I am currently reading a book by Jeff Halper, who heads the Israeli Committee Against House Demolitions, called War Against The People: Israel, the Palestinians and global pacification (Pluto, 2015). For anyone who was bemused (to say the least) by Labour’s so-called ‘anti-Semitism crisis’ this book is essential reading. Deeply researched and highly objective, Halper’s book lays to rest any idea that it is wrong to criticise Israel for being a ruthless and it has to be said at times tyrannical apartheid state. These accusations of course (it must be said) do not amount to a demand for the extinguishing of that country—but merely the policies which makes it a target of much justified vilification. It also exposes the utter absurdity of the ‘two-state solution’ as talked up by the Jewish Labour Movement as if it were anything but a fig leaf for further colonial appropriation of Palestinian land. That there is such a thing as ‘Palestinian land’ is clearly contested by many Israelis, including the half a million or so who have moved their settlements on to it.
One of Israel’s great claims is that it is a democracy appearing like a mirage in the middle of a desert of autocratic, despotic (read Muslim) countries who have never held human rights in high regard, never mind democracy. They have a point. But at least we know where, e.g. Saudi Arabia stands, or possibly the United Arab Emirates (with whom Israel has now established diplomatic relations). At least you can’t accuse Mohammed Bin Salman of being beholden to the democratic myth making machine. His opponents are beaten but not at the ballot box (maybe just in the Saudi consulate in Istanbul, allegedly with the assistance of an Israeli developed cyber spy technology—check out search terms NSO and Khasshogi). What’s worse? A clear, brutal dictatorship indulged by the West for its oil, or a stand-out democracy that serves practically as the 51st state of the USA (a statehood some lefties used to ascribe to the UK)?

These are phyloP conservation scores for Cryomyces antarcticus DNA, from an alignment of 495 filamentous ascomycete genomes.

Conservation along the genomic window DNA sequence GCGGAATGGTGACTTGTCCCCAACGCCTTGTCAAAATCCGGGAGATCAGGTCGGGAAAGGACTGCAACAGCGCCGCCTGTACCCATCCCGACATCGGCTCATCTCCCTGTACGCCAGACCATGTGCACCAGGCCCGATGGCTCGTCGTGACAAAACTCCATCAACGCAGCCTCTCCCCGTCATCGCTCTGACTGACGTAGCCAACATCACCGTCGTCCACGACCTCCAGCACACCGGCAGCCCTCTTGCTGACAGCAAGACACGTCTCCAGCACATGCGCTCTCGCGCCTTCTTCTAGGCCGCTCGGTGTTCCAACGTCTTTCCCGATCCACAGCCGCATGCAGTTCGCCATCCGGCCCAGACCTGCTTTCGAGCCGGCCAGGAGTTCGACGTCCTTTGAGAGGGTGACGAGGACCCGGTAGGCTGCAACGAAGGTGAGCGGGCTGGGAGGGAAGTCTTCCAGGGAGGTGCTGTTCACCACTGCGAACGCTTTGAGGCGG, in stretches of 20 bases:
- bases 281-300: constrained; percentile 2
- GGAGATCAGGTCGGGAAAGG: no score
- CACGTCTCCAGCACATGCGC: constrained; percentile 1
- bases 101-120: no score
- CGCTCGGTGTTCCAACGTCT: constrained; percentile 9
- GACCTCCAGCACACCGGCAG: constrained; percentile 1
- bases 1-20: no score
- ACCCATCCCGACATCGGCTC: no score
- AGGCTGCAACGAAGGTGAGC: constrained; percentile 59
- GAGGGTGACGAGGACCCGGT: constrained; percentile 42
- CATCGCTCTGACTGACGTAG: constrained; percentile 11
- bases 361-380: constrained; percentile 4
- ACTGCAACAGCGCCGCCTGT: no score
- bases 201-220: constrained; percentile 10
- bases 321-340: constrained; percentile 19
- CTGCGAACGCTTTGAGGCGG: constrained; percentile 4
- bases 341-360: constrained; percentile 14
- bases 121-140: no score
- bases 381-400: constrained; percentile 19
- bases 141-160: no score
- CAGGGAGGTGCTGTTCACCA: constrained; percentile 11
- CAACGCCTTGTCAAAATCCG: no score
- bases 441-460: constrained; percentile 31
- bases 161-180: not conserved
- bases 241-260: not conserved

Israel has played its public relations well over the decades, and is now alarmed that the Boycott, Divestment and Sanctions (BDS) movement has gained some limited traction in the West. BDS is not a substantial threat to Israel at the moment, but with the heightened sensitivities, nay paranoia of the likes of Netanyahu, his government has stepped up its lobbying and influencing activities to ensure that critics’ reputations are sullied or preferably destroyed.
But what has Israel got to defend in terms of its decades' long persecution of the Palestinians? I was struck by this quote from an advisor to the Israeli government as recently as 2006, when Hamas had just won an election (an election!) in Gaza. Dov Weisglass said ‘The idea is to put the Palestinians on a diet, but not to make them die of hunger.’ (Halper, p. 158) This was in the context of a wider blockade of Gaza. A punishment which continues.
Israel’s much vaunted status as the only democracy in the middle east bears little scrutiny, if you are a Palestinian living in territory which is now no-man’s land –land which can be, and is, ripped from under you at a moment’s notice. It’s the sort of thing which would enrage a Surrey villager if some developer came along and said the field next door was to be developed for housing (government proposals on planning will soon put a stop to their silly complaints.) But if that Surrey villager thought it would be good to organise a protest how I wonder would they feel if they had to deal with the crushing Israeli military rules governing protest in the occupied territories? Here’s Israeli military rule 101—forbidding ‘meetings of 10 or more persons ‘where the subject concerns or is related to politics.’’ Punishment: up to 10 years in prison. You’re not even allowed to possess artwork. (Halper, p.163).
Halper’s book is essential reading, and not just because of the Palestinian issue. One thing I’m sure of is that it is not a book that the likes of Margaret Hodge & Co. will have dipped into.